• Anticipatory governance, with short-, mid- and long-term perspectives; and,  
  • A deliberative discourse that maps out the ethical dimension of risk governance before disruptive forces take hold.

Register for reporter access to contact details
Newswise: Systemic Risks of Pandemics



Newswise: Systemic Risks of Pandemics



Filters close

Showing results

110 of 2517
Newswise: Commentary in Pediatrics: Children Don’t Transmit Covid-19, Schools Should Reopen in Fall
7-Jul-2020 3:00 PM EDT
Commentary in Pediatrics: Children Don’t Transmit Covid-19, Schools Should Reopen in Fall
University of Vermont

Based on one new and three recent studies, the authors of this commentary in Pediatrics conclude that children rarely transmit Covid-19, either among themselves or to adults. The authors recommend that schools reopen in the fall, since staying home can adversely affects children's development.

Newswise: Team Sports Risks Go Well Beyond Injury During the Pandemic
Released: 9-Jul-2020 6:25 PM EDT
Team Sports Risks Go Well Beyond Injury During the Pandemic
University of California, Los Angeles (UCLA), Health Sciences

Annabelle de St. Maurice, MD, MPH, co-chief infection prevention officer for UCLA Health, speaks on The Centers for Disease Control and Prevention's guide for youth sports to resume.

Newswise: shutterstock_1658523400-300x300.jpg
Released: 9-Jul-2020 3:40 PM EDT
WashU Expert: America gains nothing by leaving WHO
Washington University in St. Louis

President Donald Trump’s recent announcement to suspend U.S. funding to, and withdraw from, the World Health Organization is “counter to our interests in addressing our needs to save the lives and further the health of Americans, as well as an abandonment of America’s position as a global leader,” says the director of Washington University in St.

Released: 9-Jul-2020 2:15 PM EDT
NFHS-AMSSM Guidance for Assessing Cardiac Issues in High School Student-Athletes with COVID-19 Infection
American Medical Society for Sports Medicine (AMSSM)

An expert medical task force appointed by the American Medical Society for Sports Medicine (AMSSM) and National Federation of State High School Associations (NFHS) has issued guidance for assessing potential cardiac issues in high school student-athletes with COVID-19 infection.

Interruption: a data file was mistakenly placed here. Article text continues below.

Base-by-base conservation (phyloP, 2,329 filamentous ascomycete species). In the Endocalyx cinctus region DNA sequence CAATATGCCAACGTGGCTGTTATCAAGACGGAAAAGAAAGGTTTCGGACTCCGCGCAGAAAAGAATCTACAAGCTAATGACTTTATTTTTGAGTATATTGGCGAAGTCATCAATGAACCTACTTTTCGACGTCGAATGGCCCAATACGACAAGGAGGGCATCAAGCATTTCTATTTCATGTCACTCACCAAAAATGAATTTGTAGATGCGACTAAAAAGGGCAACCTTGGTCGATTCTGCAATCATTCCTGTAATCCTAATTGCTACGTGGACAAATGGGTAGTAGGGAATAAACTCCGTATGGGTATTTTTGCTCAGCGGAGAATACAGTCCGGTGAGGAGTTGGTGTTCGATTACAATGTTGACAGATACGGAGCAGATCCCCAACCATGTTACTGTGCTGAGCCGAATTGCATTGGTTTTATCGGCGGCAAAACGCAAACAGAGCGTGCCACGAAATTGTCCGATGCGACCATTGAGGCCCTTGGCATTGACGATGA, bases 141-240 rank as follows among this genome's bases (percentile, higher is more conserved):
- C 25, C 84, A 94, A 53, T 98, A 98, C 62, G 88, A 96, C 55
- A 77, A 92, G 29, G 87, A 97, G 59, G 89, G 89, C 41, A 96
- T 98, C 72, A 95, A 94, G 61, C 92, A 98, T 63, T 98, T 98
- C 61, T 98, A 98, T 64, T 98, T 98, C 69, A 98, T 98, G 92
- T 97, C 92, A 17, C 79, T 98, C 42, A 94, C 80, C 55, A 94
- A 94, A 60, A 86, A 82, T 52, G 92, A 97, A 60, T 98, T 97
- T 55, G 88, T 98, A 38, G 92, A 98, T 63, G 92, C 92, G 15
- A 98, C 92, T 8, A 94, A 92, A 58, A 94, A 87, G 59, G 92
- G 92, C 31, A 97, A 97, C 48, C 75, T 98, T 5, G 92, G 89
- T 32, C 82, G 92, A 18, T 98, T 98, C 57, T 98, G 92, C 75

Released: 9-Jul-2020 12:45 PM EDT
Structural analysis of COVID-19 spike protein provides insight into its evolution
Francis Crick Institute

Researchers at the Francis Crick Institute have characterised the structure of the SARS-CoV-2 spike protein as well as its most similar relative in a bat coronavirus.

Released: 9-Jul-2020 12:20 PM EDT
Face Masks Can be Devastating for People with Hearing loss, NYU professors say in British Medical Journal
New York University

Experts examine the serious implications of needed coronavirus prevention measures on health care practitioners and their patients with hearing loss.

Newswise: Research News Tip Sheet: Story Ideas from Johns Hopkins Medicine
Released: 9-Jul-2020 12:00 PM EDT
Research News Tip Sheet: Story Ideas from Johns Hopkins Medicine
Johns Hopkins Medicine

During the COVID-19 pandemic, Johns Hopkins Medicine Media Relations is focused on disseminating current, accurate and useful information to the public via the media. As part of that effort, we are distributing our “COVID-19 Tip Sheet: Story Ideas from Johns Hopkins” every Tuesday throughout the duration of the outbreak.

Newswise: Is COVID-19 widening the gender gap in academic medicine?
Released: 9-Jul-2020 11:35 AM EDT
Is COVID-19 widening the gender gap in academic medicine?
Michigan Medicine - University of Michigan

A new study finds that fewer women were first authors on COVID-19-related research papers published in the first half of this year. The findings suggest a worsening gender gap in academic medicine, where women were already underrepresented among authors of medical research.

Released: 9-Jul-2020 11:10 AM EDT
How Can Education Researchers Support Education and Public Health Institutions During Covid-19?
American Educational Research Association (AERA)

As education researchers’ ongoing work is interrupted by school closures, what can they do to support education and public health institutions dealing with the Covid-19 pandemic? An article published today in Educational Researcher aims to answer that question, providing recommendations based on conversations with public health officials, state and local policymakers, educational leaders, directors of national education organizations, and researchers across disciplines.

8-Jul-2020 11:00 AM EDT
Cleveland Clinic Researchers Find Rise In Broken Heart Syndrome During COVID-19 Pandemic
Cleveland Clinic

Cleveland Clinic researchers have found a significant increase in patients experiencing stress cardiomyopathy, also known as broken heart syndrome, during the COVID-19 pandemic.

Showing results

110 of 2517